“Brown seems to be making viscerally visual the mental processes that comprise the creation of a painting. She does not speak of figure painting or abstraction, but of sensations like tearing apart skin”
D eeply arresting and seductive, Cecily Brown’s 2012 canvas The Year of the Scavenger, reveals the artist’s prodigious amalgamation of opposites: bold improvisation and conscious control, painterly abstraction and figurative allusion. Through loose, brazen brushstrokes, Brown’s composition becomes a landscape of bodies and faces, as fleshy pink and brown pigment metamorphose into abundant, crowded, and serpentine-like forms.
Critic and curator Klaus Kertess explains: “Brown seems to be making viscerally visual the mental processes that comprise the creation of a painting. She does not speak of figure painting or abstraction, but of sensations like tearing apart skin” (Klaus Kertess cited in: Exh. Cat., Rome, Gagosian Gallery, Cecily Brown, 2011, p. 9).
The artist’s chosen symbiosis of abstraction and figuration challenges our ways of seeing and further questions the clarity with which we can read a painting. Indeed, Brown’s volatile brushwork in spectacular tones of apricot, crimson, coral and mahogany evokes the complexity of human perception, compelling viewers to question the idea of fixed meanings on the surface of her works. Brown asserts, “Just when you think you know what you’re looking at, you see something else” (Cecily Brown cited in: ibid., p. 22).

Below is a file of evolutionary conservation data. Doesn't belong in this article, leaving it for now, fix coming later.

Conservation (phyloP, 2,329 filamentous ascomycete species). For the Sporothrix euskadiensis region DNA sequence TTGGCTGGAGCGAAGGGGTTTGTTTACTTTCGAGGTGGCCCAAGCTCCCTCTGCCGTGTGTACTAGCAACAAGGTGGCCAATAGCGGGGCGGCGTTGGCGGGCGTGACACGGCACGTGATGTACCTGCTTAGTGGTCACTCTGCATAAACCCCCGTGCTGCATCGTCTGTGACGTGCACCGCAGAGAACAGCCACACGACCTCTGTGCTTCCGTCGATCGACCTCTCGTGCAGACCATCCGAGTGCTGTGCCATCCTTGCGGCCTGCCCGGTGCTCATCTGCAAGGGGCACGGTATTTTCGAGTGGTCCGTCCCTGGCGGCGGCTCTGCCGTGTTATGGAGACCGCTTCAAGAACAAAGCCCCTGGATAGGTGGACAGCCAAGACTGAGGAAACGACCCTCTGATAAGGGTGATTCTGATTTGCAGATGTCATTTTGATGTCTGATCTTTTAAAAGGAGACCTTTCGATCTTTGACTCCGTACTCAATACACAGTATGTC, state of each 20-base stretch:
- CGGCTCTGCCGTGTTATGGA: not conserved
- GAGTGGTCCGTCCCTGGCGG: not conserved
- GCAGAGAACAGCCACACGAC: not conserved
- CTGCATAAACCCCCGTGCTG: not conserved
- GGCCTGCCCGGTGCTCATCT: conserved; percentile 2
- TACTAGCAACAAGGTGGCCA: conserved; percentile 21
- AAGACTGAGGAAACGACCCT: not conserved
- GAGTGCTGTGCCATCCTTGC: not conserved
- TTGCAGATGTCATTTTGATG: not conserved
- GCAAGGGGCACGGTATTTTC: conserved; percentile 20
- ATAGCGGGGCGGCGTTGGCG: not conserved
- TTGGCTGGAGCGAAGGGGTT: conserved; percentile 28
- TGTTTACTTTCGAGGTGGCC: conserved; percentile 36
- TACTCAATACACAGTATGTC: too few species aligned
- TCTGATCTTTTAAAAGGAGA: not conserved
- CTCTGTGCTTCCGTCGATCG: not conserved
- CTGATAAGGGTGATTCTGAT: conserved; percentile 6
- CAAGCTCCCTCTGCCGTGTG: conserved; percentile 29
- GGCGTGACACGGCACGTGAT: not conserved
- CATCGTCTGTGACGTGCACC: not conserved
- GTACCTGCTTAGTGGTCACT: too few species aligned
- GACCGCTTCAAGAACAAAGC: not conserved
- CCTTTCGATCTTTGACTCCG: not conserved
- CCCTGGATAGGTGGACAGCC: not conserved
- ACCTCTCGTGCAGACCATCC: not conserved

Throughout her oeuvre, Brown often references popular culture through film, literature or music, and the present work’s title, The Year of the Scavenger, is derived from the lyrics of David Bowie’s 1974 hit Diamond Dogs, which begins, “This ain’t rock n’ roll, this is genocide!” The third verse ambiguously continues, “In the year of the scavenger, the season of the bitch / Sashay on the boardwalk, scurry to the ditch / Just another future song, lonely little kitsch / (There’s gonna be sorrow) try and wake up tomorrow”.
There is no doubt that the song’s overtly-punk visions of nefarious chaos and nihilistic lovers (“We’ll buy some drugs and watch a band / Then jump in the river holding hands”) echoes Brown’s hedonistic, even orgiastic, composition. While Bowie’s words are central to the title of the present work, The Year of the Scavenger is also part of a pivotal body of large-scale paintings executed in 2012 which take their compositional structure from the 1968 record cover of Electric Ladyland by the Jimi Hendrix Experience.
The cover of the British release was a studio photograph of 19 nude women, shot by David Montgomery, all of whom had been selected by the photographer and his art director one evening at a nightclub. Akin to Brown’s painterly composition, the photograph provides a staged tableau in which the nude figures confront the viewer with a certain immediacy – through definite eye contact – yet appear equally oblivious to each other’s presence.